Comments about ‘Is the 1% greedy? Study says yes’

Return to article »

Published: Sunday, Feb. 2 2014 12:10 a.m. MST

Comments
  • Oldest first
  • Newest first
  • Most recommended
BYU Track Star
Los Angeles, CA

I too would feel conflicted about supporting more social programs out of pocket given that these lower income people don't pay any State or Federal income tax. Religous conditionaing aside, how much should the rich support the poor beyond the taxes they pay?

10CC
Bountiful, UT

It's more difficult for a wealthy person to relate to the plight of the less wealthy. It just is. In their minds, typically, there's no reason why everyone shouldn't be wealthy.

I have an uncle who is a multi-millionaire, who says we shouldn't have a minimum wage, because "most of those people aren't even worth that!"

I started to repeat the Biblical admonition about a camel going through the needle easier than the rich man getting to heaven, but then I realized the point was futile.

Go Big Blue!!!
Bountiful, UT

Shocking! The middle and lower income class want to raise taxes on the wealthy.

The wealthy were hit hard in 2013 with tax increases: 3.8% additional tax on passive income, 4.6% increase in highest marginal rate, 1% additional taxes on wages, 5% increase on capital gains rate, the phase out of itemized deductions and phase out of exemptions. Those paying the most taxes are paying a lot more taxes.

Most of the bottom half continue to pay zero income taxes. Fair?

Nosea
Forest Grove, OR

The 1% would like to re-write the scriptures as well, to say: "where much is given much more should be given, and where little is given much more should be taken away" versus actual scripture: "where much is given much is expected." Their callousness and brazenness never ceases to amaze.

Thid Barker
Hayden, ID

What should we call the people who lust after the wealth of others; greedy?

conservative scientist
Lindon, UT

If the rich don't support certain social programs it doesn't mean they don't care for the poor. Perhaps they understand that such programs don't work well. I have talked to several people who had their jobs outsourced to India. The more we cry for increased benefits and wages, the more many companies will save money by outsourcing or cutting their labor supply. Sometimes raising the minimum wage (or other measures) leads to job loss and hurts the very people we intend to help.

The ultimate "wealth redistribution" is the experiment of the USSR which ensured that everyone was poor and all waited in lines many hours to simply get bread. There is a vast array of disagreement among economists and people of all political persuasions as to how effective various social programs are. It is entirely possible that trapping generations of poor people in inter-generational poverty with dependence on government programs is the most cruel thing we can do for these people. Of course, some of the rich are greedy and don't care about the poor, but these are the wrong questions and methods to determine that.

samhill
Salt Lake City, UT

I wonder if there is any consideration given to the fact that most of these wealthy people became that way without any of the proposed programs. That they understand why such programs are **counter** productive and actually make the problem of achieving prosperity **harder**!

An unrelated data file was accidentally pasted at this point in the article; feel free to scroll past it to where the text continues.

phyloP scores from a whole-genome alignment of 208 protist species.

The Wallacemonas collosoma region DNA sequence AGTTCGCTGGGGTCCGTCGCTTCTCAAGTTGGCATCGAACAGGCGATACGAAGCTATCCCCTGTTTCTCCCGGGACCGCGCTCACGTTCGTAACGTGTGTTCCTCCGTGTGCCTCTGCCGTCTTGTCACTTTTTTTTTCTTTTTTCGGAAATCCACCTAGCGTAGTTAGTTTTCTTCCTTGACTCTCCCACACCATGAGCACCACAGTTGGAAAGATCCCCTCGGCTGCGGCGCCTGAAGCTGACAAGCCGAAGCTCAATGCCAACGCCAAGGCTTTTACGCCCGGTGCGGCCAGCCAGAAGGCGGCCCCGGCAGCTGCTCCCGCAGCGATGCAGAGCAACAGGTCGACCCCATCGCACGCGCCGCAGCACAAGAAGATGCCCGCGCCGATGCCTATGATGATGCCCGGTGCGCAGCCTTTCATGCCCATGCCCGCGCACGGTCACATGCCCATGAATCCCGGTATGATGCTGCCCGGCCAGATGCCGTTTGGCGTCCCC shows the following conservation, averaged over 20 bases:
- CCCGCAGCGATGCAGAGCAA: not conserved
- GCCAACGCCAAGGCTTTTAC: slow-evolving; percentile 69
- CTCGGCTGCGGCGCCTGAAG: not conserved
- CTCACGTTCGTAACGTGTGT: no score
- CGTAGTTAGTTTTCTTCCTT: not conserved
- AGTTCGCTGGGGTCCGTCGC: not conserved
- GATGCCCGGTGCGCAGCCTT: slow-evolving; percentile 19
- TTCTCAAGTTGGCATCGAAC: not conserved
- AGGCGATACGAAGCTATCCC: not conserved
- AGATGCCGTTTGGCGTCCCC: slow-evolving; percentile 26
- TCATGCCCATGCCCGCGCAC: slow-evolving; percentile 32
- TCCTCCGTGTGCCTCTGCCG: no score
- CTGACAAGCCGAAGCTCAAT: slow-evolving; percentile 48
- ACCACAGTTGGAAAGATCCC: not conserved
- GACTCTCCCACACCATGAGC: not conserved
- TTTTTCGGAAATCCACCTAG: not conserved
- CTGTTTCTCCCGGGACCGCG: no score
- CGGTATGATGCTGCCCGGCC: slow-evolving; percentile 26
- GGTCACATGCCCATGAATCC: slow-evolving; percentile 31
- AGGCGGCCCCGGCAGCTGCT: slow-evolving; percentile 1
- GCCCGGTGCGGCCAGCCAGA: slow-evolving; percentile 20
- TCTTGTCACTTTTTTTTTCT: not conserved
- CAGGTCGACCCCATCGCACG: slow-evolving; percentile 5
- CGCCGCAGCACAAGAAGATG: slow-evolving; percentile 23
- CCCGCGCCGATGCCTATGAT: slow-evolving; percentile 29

My family of 6 children was very financially poor when I was young. Our father's salary was raised to $750/mo. just six months before he died at 61, the highest point of his life. Yet every one of us graduated from college. Some with the help of scholarships (my slothful school work precluded me from such) but **all** of us with the help of Summer and part-time jobs.

None of us achieved anything like the wealth of the people described in this article. And none of us would ever consider it just or fair to take (remember, taxation is a coercive process) anything from them to "equalize" the results of our live. Even to pay for the well-intentioned government programs being proposed.

I value freedom much more than wealth.

md
Cache, UT

What a shock. The 1% doesn't want to give more to the poor than they are already coerced into giving.

liahona
Westbank, BC

There is a certain segment of the poor population that if you keep giving to them, they will always expect to receive. Even among that poor population there is a sense of entitlement. The way the help the poor is to help them get on their feet so they can help themselves. Free handouts never work.

wYo8
Rock Springs, WY

know a guy who has bought various companies. he then increases his profits by freezing or eliminating his employee's retirement and places more burden on his employee's shoulders with the other benefits they get. It is true where much is given much is required. But it shouldn't be the government deciding who gets what and how much. Greed, pride and the entitlement mentality of the people is ruining this world.

Benevolus
Fruit Heights, UT

The rich may or may not be greedy but support/non-support for government social programs, if reported correctly here, is a poor proxy for determining greed. For example there is ample evidence that raising the minimum wage actually hurts the poor because it eliminates jobs and opportunities for low skilled workers to gain skills that can command higher wages. It could be a valid reason some rich people oppose it but the study doesn't appear to take such factors in account.

Back Talk
Federal Way, WA

With regard to the scriptures "where much is given much is expected" is referring to people's responsibility back to God who gave those blessings. Government didnt give people their wealth nor did God appoint goverment to be the reciepient of those "much expected" returns.

Still, I completely agree with this principle. I guess goverment can try to copy it try an jusify what they want to do. However, at some point you have to define what "much expected" means as far as percentaisge of income being taxed. Lets remember, that all money going to the poor doesnt have to go through the government. In fact, that might be the least cost effective way to donate to the poor.

Back to the scriptures, some rich person might quote the Parrable of the Talents. Paraphrased it said that "to him who was faithful over many things shall be given more from those who were not faithful over even few things.

Government cant establish Religion so it makes sense that it shouldnt try to be a substitute for it either.